For example, Hal Lindsey joined in the Islam-bashing in 2002 with The Everlasting Hatred: The Roots of Jihad. Speculation in conspiracy circles that Obama is secretly a Muslim, perhaps born in Kenya, add fuel to this bigoted fire.  

Paul S. Boyer, author of When Time Shall Be No More: Prophecy Belief in Modern American Culture, suggests that religious views about Biblical prophecy in the United States have “always had an enormous, if indirect and underrecognized, role [in] shaping public policy.” If the message of apocalyptic demonization is not clear, try reading one of the novels by Tim LaHaye and Jerry B. Jenkins in their Left Behind series of Christian apocalyptic novels which have sold more than 70 million copies.  

Gershom Gorenberg blasts the authors because they:  

"promote conspiracy theories; they demonize proponents of arms control, ecumenicalism, abortion rights and everyone else disliked by the Christian right; and they justify assassination as a political tool. Their anti-Jewishness is exceeded by their anti-Catholicism. Most basically, they reject the very idea of open, democratic debate. In the world of Left Behind, there exists a single truth, based on a purportedly literal reading of Scripture; anyone who disagrees with that truth is deceived or evil.”  

The main villain of the Left Behind series of books, Gorenberg notes, is “Nicolae Carpathia, the man who turned the United Nations into a one-world government with himself as dictator,” on behalf of Satan. In fact, Carpathia is the dreaded Antichrist. According to Gorenberg:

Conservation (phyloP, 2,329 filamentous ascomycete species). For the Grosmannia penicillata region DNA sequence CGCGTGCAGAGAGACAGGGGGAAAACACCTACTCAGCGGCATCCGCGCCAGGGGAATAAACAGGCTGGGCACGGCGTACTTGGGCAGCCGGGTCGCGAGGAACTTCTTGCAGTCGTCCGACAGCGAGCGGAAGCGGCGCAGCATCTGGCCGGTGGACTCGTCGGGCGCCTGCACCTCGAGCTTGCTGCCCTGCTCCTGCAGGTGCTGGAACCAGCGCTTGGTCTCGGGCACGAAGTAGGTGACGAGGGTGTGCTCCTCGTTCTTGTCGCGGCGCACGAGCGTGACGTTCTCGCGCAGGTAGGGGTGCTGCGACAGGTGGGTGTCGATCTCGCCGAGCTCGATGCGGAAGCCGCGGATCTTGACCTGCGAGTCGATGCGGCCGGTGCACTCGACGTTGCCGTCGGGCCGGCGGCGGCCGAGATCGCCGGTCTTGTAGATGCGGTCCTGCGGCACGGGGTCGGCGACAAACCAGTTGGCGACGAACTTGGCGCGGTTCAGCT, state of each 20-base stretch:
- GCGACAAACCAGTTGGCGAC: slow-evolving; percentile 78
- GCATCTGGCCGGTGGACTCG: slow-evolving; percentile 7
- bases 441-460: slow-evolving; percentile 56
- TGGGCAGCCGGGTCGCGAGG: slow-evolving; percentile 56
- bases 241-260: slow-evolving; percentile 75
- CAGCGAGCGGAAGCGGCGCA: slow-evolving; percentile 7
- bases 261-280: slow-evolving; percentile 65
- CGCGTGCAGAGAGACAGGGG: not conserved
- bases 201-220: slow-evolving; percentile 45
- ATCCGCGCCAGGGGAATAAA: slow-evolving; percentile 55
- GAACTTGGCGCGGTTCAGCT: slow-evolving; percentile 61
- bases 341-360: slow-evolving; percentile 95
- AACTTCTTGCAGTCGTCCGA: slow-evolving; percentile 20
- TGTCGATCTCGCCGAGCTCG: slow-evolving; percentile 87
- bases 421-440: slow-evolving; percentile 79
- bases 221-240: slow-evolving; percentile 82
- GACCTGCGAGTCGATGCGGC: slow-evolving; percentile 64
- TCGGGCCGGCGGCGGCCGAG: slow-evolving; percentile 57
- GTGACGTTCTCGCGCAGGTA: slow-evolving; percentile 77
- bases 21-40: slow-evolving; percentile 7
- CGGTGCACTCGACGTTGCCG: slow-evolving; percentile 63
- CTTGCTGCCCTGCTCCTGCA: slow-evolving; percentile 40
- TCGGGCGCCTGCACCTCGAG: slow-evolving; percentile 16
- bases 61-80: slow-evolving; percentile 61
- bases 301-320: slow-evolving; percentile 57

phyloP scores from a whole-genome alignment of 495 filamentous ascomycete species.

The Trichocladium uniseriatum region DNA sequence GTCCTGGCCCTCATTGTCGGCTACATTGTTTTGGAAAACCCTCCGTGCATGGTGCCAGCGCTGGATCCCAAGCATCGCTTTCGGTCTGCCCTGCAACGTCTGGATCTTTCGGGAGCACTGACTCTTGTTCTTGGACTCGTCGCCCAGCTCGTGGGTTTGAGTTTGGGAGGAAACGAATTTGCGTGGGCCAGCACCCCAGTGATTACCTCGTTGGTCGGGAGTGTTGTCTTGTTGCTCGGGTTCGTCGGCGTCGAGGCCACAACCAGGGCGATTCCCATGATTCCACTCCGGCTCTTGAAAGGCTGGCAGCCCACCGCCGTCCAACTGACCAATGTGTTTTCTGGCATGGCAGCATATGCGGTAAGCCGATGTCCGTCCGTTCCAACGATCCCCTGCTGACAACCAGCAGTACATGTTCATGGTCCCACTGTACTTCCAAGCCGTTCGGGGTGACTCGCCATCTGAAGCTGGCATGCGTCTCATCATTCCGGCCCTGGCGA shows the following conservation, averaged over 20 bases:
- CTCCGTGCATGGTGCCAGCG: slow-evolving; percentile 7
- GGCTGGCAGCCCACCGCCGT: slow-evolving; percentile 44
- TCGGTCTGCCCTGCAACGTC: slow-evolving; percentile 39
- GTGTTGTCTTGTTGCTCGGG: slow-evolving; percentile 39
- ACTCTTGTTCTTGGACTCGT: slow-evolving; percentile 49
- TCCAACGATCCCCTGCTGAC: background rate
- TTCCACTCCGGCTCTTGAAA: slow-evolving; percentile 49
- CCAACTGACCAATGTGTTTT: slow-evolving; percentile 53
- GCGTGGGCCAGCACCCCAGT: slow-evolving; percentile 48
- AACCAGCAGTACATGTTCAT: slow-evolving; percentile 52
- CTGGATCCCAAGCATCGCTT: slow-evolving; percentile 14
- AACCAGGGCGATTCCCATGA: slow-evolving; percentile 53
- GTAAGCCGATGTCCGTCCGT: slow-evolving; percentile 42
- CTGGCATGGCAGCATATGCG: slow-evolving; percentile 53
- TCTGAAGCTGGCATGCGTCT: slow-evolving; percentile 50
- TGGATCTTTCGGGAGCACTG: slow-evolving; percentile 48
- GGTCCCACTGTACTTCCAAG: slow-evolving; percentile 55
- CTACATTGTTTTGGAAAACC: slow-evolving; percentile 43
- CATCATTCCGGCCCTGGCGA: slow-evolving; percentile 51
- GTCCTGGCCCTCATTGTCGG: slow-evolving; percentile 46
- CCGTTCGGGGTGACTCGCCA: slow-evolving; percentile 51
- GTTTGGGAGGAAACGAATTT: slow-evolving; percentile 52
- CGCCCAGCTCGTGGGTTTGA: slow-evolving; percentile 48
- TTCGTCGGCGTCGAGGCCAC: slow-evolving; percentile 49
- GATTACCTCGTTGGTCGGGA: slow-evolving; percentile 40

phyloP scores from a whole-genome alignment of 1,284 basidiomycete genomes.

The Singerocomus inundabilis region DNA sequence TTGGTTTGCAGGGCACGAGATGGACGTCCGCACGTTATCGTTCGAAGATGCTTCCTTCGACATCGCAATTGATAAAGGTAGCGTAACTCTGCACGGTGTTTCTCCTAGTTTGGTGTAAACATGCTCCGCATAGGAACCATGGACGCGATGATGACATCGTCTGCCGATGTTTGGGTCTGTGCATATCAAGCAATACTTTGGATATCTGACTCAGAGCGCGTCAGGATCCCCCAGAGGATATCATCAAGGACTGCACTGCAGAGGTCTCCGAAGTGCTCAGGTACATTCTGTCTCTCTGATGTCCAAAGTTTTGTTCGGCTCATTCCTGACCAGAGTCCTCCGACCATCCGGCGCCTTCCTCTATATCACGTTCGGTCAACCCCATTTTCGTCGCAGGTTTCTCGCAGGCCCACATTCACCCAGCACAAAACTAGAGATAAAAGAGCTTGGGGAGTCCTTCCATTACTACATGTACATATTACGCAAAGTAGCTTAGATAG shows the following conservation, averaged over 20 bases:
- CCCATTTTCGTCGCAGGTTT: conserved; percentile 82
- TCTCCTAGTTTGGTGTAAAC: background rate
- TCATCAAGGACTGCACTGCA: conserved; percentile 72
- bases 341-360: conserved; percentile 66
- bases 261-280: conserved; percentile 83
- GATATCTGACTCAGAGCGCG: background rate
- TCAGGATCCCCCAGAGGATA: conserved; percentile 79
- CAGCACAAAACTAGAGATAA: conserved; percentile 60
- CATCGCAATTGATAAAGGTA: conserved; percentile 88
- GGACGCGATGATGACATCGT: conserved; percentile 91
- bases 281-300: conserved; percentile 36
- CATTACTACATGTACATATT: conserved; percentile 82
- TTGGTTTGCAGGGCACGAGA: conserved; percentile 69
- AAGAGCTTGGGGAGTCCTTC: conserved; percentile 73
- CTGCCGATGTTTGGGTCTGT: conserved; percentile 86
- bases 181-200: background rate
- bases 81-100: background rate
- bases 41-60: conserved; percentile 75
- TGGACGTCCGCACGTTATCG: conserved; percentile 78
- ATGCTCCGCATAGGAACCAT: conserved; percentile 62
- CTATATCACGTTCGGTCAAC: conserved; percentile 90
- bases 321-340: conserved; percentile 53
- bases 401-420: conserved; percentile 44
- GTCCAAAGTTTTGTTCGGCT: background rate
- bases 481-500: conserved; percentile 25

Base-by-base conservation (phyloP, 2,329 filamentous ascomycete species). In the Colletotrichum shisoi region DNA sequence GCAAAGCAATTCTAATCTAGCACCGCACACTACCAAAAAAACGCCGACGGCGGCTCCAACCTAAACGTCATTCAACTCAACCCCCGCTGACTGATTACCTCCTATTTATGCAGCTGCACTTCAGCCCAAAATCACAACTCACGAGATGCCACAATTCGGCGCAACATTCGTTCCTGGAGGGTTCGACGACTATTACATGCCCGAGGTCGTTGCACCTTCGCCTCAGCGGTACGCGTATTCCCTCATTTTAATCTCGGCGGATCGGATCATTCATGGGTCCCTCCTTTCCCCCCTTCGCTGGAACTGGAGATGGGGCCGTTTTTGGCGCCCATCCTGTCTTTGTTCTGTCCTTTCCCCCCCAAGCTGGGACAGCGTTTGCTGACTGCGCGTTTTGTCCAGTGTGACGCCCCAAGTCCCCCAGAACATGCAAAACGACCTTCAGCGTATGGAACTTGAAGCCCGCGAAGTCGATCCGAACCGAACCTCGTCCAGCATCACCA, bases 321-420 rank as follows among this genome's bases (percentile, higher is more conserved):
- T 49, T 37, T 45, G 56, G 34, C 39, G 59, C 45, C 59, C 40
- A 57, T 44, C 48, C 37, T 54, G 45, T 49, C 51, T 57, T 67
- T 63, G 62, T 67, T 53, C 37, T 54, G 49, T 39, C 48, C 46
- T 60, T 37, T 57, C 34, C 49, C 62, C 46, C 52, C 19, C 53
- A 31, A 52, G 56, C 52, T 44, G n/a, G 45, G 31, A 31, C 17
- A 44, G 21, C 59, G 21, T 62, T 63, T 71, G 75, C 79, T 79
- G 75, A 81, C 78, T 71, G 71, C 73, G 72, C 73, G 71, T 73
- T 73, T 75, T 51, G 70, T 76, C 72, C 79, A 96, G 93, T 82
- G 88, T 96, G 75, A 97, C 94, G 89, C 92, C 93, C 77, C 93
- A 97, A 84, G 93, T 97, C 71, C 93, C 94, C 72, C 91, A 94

Perhaps the most striking scene in the Left Behind series is the climax of book six, The Assassins [when] Carpathia is speaking at a mass rally in Jerusalem. Out in the crowd is [underground Christian resistance leader] Rayford Steele, armed with a high-tech handgun. He prays for God’s guidance, and finds himself firing what appears to be a fatal shot at Carpathia. Intentionally or not, this is an eerie rewrite of Israeli Prime Minister Yitzhak Rabin’s assassination at a Tel Aviv peace rally in 1995—but the authors are on the side of the fanatic killer.”

All of these conspiracy theories and more swirl through the Tea Party movement and beyond. LaHaye, before his novels, wrote a series of books popular in the Christian Right in which he laid out the master plan of the conspiracy of liberal secular humanists. Big government and collectivism was part of the sinister plan.

"Cultural Marxism," the Hoax Conspiracy Theory

The Frankfort School developed theories of  "cultural criticism," and "The Culture Industry," but the term "Cultural Marxism" is a derogatory term developed by antisemitic conspiracy theorists.

So Breivik opposed "Cultural Marxism," the hoax conspiracy theory, but probably knew little of the actual "critical theories" of the Frankfort School, which are still used within sectors of modern sociology. See, for example, the work of Theodor Adorno and Max Horkheimer.